Breast cancer has been prevented from spreading in mice with a simple cocktail of drugs, some of which are already approved for human use. The spread, or metastasis, of cancer is the most dreaded aspect of the disease: tumours formed this way are responsible for 90% of cancer deaths. But the process has been difficult to fathom — two tumours may by all appearances be identical, yet one will spread and one will not. And a tumour may shed hundreds or thousands of cells into the bloodstream every day, of which only a tiny fraction will successfully lodge in a new site and start to proliferate into a new cancer.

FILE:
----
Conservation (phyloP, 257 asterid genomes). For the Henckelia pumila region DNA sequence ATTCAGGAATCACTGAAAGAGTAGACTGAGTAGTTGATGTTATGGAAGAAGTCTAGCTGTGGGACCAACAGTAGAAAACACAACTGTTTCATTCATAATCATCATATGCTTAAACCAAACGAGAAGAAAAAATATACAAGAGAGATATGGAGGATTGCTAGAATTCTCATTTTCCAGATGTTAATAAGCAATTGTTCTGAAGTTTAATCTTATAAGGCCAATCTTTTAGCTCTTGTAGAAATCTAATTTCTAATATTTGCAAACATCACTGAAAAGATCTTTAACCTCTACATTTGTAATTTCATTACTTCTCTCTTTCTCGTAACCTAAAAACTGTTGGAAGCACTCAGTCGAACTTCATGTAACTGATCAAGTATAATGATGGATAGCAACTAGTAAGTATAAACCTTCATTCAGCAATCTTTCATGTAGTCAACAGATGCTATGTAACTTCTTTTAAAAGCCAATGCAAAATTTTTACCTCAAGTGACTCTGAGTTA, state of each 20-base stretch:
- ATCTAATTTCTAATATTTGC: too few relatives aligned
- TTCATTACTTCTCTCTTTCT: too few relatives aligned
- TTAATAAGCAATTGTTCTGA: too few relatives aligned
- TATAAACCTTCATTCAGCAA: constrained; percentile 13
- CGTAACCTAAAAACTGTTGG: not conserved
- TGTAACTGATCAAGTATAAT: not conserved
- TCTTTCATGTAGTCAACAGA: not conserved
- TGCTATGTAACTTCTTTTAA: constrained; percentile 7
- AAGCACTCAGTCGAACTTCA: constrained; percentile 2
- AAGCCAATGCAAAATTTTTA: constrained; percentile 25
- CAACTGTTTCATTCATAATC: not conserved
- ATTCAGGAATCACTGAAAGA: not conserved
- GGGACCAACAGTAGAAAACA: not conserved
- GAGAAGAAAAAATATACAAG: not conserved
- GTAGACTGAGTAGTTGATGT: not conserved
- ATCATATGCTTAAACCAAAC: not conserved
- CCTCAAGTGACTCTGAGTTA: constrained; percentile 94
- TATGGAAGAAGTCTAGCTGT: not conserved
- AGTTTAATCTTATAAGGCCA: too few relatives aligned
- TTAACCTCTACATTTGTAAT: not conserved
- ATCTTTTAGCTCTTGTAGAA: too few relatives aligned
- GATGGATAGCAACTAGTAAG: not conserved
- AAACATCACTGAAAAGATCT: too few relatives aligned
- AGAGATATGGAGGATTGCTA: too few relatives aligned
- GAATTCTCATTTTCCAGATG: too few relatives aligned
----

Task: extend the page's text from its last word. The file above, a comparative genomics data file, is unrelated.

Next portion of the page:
In 2005, Joan Massagué at the Memorial Sloan-Kettering Cancer Center in New York identified a roster of genes that seem to help breast cancer cells to metastasize to the lung. Now Massagué’s team has shown how four of these genes specifically work in concert to fuel metastasis. Addressing these four genes with drugs, they show in mice, has a dramatic effect.
Massagué hopes that this approach will work better than existing treatments, because it is targeted against genes now proven to fuel tumour growth and metastasis. And, he notes, two of the drugs are already in clinical use, which should speed clinical trials. “You couldn’t have it better,” he says. Other researchers say they would like to see data from human patients before getting too excited.